Wishbone Hill permit awaits federal call after court order
Usibelli Coal Mine Inc.’s operating permits for its Wishbone Hill coal development are “in limbo” after a July 7 federal court order, according to officials in the state Department of Natural Resources.
Alaska Coal Program Manager Russell Kirkham said the state is waiting on a decision from the federal Office of Surface Mining, Reclamation and Enforcement before it acts on the coal permits.
“We have not taken the step to terminate the permits,” Kirkham said. “Right now the permits are there but they’re pretty much in limbo until the final order comes out.”
Usibelli’s Wishbone Hill is a longstanding proposed surface coal project on state land northeast of Palmer along the Glenn Highway.
U.S. District Court of Alaska Judge Sharon Gleason’s July 7 ruling ordered the Office of Surface Mining to reevaluate its November 2014 decision that indirectly validated Usibelli’s permits for the mostly idle project.
A group of environmental organizations, including Cook Inletkeeper, Alaska Center for the Environment, the Sierra Club, and the Chickaloon Village Traditional Council, sued the Office of Surface Mining in March 2015, claiming the Interior Department agency did not enforce its own requirement to pull permits if mine work does not start within the permit period.
Gleason largely agreed, and determined that the federal regulators failed to follow the law by allowing DNR to implicitly renew and extend the permits without the commencement of mining activities.
The permits to operate can be renewed for up to five years or extended for three.
The State of Alaska holds primacy over federal coal mining regulations. Thus, DNR handles all permitting and the Office of Surface Mining intervenes only if required to do so.
Specifically, language in the federal Surface Mining Control and Reclamation Act stating operating permits “shall terminate” if mining activity has not occurred within the permit period. Gleason wrote, it “is unambiguous, in that a surface mining permit terminates by operation of law if mining operations have not timely commenced under that statute, unless an extension has been granted pursuant to the statute’s terms.”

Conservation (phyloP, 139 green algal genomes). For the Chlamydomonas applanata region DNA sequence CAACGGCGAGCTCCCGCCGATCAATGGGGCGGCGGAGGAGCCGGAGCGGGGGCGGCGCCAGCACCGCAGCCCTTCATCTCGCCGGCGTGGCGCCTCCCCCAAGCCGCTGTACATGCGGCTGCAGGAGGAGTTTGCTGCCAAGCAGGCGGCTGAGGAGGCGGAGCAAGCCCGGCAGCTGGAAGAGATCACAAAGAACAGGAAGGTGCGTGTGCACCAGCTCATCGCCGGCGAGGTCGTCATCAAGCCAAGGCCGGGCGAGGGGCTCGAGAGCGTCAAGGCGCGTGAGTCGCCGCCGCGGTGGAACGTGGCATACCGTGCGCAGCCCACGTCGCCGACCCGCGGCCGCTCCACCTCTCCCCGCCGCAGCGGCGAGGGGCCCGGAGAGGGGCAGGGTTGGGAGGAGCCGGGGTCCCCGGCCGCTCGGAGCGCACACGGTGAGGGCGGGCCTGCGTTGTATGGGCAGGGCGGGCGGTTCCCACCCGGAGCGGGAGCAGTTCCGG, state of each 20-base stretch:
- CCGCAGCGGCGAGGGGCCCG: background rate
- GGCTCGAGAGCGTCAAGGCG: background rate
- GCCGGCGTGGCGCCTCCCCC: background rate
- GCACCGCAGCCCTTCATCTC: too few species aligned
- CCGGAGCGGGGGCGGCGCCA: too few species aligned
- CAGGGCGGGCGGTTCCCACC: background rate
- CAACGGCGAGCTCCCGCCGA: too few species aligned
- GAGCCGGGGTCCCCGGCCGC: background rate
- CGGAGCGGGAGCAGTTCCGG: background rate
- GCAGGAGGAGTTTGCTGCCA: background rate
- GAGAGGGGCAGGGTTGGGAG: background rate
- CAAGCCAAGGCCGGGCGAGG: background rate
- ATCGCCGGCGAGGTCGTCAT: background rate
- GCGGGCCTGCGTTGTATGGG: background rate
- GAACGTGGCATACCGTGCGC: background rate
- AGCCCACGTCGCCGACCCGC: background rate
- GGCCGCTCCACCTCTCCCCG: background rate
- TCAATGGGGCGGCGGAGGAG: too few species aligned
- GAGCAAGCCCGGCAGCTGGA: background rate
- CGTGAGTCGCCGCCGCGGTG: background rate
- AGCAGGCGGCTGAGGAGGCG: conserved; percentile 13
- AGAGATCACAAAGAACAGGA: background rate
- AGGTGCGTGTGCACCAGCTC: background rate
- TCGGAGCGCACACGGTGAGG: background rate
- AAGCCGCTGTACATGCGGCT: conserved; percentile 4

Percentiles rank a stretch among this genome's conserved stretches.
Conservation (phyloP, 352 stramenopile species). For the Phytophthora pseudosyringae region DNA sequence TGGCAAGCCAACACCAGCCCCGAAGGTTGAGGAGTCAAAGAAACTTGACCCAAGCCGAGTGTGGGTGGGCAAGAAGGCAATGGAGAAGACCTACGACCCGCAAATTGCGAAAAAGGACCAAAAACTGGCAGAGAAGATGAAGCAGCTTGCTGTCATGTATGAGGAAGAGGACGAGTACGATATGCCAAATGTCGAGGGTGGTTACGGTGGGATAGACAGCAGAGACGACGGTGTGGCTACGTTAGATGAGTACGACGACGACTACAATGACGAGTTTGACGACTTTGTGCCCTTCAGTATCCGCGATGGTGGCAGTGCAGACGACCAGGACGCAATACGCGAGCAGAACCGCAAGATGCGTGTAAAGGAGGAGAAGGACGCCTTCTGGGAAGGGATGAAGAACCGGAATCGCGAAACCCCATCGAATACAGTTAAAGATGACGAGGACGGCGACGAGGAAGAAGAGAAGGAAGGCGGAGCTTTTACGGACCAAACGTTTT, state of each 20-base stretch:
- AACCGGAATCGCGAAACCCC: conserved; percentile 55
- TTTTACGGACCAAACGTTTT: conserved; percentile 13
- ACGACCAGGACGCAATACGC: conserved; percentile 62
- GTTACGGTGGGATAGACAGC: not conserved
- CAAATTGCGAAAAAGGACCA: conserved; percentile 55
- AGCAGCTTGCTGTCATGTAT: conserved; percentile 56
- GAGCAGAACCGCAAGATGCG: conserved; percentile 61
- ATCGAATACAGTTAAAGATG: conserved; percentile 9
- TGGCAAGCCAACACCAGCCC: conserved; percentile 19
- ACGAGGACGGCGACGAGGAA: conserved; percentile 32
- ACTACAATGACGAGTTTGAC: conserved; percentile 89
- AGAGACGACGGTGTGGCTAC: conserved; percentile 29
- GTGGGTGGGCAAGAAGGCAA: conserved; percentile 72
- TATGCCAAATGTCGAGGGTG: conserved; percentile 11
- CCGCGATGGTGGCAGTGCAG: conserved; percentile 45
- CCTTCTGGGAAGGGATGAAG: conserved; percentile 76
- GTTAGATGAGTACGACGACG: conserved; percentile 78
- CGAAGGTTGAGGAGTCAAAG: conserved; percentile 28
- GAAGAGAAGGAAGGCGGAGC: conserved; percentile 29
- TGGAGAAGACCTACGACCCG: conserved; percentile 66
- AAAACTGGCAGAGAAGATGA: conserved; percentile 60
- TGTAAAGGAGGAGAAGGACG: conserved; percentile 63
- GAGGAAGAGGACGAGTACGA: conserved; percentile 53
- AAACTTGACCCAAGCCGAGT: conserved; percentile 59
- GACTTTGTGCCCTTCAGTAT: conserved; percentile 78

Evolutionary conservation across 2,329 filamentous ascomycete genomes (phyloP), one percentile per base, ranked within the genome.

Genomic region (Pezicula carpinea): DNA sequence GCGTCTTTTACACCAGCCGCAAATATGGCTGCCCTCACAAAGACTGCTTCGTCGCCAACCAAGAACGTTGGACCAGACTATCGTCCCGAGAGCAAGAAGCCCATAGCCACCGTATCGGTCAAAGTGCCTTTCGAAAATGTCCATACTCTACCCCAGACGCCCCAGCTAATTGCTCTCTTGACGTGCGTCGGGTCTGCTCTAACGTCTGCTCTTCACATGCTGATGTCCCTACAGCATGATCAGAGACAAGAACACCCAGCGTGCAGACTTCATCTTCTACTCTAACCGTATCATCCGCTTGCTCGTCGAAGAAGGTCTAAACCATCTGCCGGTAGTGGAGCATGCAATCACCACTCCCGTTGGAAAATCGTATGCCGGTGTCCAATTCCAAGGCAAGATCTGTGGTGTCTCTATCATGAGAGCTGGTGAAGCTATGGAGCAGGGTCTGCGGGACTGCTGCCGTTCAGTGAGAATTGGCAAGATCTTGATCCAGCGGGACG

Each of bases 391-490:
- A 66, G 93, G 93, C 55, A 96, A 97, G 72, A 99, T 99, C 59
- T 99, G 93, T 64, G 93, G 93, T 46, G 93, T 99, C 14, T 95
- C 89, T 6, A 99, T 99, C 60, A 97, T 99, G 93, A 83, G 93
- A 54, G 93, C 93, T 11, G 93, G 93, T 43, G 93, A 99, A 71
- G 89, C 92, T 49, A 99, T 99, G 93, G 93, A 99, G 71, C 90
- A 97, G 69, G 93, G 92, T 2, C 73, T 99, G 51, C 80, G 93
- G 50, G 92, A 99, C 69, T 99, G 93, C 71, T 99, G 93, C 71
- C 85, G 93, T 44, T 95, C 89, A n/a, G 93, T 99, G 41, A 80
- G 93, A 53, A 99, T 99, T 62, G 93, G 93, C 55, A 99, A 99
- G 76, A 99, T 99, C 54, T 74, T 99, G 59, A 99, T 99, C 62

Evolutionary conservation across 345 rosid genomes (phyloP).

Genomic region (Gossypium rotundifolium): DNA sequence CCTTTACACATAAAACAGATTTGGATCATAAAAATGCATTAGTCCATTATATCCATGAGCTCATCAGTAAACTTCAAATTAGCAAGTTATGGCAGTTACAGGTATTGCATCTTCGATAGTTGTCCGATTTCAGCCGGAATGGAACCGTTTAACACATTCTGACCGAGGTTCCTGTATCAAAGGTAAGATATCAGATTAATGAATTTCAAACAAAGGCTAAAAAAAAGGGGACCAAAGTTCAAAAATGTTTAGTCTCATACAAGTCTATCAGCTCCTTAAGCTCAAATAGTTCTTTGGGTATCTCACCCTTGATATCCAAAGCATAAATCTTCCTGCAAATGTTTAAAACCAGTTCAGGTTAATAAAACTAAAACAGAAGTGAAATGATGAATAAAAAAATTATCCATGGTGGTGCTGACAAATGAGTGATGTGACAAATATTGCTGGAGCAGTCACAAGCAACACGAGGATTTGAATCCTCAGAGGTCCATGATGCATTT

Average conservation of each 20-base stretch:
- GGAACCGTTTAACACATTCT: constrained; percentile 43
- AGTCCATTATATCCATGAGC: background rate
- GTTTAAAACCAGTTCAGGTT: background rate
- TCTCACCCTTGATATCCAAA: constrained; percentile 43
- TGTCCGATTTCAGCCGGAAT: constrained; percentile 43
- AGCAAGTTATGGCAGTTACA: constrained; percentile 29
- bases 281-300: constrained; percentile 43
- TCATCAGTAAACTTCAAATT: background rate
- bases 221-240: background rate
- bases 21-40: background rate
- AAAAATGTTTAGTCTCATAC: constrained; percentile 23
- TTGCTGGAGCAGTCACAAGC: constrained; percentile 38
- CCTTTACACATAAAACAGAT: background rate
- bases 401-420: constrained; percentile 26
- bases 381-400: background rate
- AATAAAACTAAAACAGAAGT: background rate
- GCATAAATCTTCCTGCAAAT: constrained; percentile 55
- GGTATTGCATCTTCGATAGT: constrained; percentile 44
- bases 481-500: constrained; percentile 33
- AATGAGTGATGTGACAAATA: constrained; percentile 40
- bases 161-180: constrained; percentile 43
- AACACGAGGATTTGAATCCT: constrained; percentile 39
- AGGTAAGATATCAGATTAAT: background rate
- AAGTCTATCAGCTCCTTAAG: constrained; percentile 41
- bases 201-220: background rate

Kirkham said the federal mining regulators are working on a new decision that jives with Gleason’s ruling and the state is waiting for that decision, which is expected soon, before taking further action.
“In this case the district court, reversing the federal Office of Surface Mining, held that the termination provision of a federal surface coal mining statute is self-executing. The decision was not, in itself, a ruling on the validity of the Wishbone Hill permits. Instead the court has remanded the matter to the federal agency for further proceedings where that question and others may be resolved. We are continuing to review the decision and appropriate next steps,” according to a statement from the Alaska Department of Law.
Office of Surface Mining Western Region officials, located in Denver, could not be reached for comment.
Usibelli acquired the Wishbone Hill project in 1997 from North Pacific Mining Corp., a Cook Inlet Region Inc. subsidiary. The mining company then applied for and received several five-year permit renewals from DNR through 2014.
The first state permits to operate the mine were issued to Idemitsu Alaska Inc. in 1991. Idemitsu was granted one extension before it sold the project to North Pacific Mining in 1995.
Early coal mining operations started in 2010 when Usibelli began work on a road to the mine site. About that same time, Usibelli started a feasibility study on the project, according to company spokeswoman Lorali Simon.
Office of Surface Mining Western Region Division Manager Robert Postle wrote in the November 2014 notice to state coal regulators that DNR was correct in not taking action against Usibelli for operating at Wishbone Hill without permits because the company’s permits had not been terminated.
However, that was only because DNR didn’t follow the appropriate procedure when it implicitly granted extensions to the companies that owned Wishbone Hill before Usibelli by not actively pulling the permits, according to Postle.
“To terminate a permit, the regulatory authority must take affirmative action based on the record,” Postle wrote in 2014. “In this case, DNR failed to do so, and consequently, Usibelli was not operating without a permit. I find that DNR, consequently, had ‘good cause’ for not taking action against Usibelli for operating without a permit. I also find, however, DNR had a responsibility to issue prompt determinations on the failure of Usibelli’s predecessors to initiate mining and that it failed to do so. This situation cannot be allowed to happen again.”
The 2014 notice to the state was spurred by a citizen’s complaint filed with the Office of Surface Mining by several of the same groups that filed the lawsuit against the federal agency. The complaint requested federal action to stop coal mining operations at Wishbone Hill until Usibelli obtained valid permits.
Usibelli, which operates the state’s lone active coal mine near Healy in the Interior, has invested millions of dollars in Wishbone Hill and still has plans to bring the mine, Simon said, but a myriad of factors have always prevented that.
She said DNR has been continuously apprised of Usibelli’s plans and consequently kept approving the permits and that Gleason “erred because she did not recognize the state’s primacy” over coal mining operations.
“Because the ball is in (the Office of Surface Mining’s) court, we’re waiting to see what OSM says to DNR,” Simon said.
Elwood Brehmer can be reached at [email protected].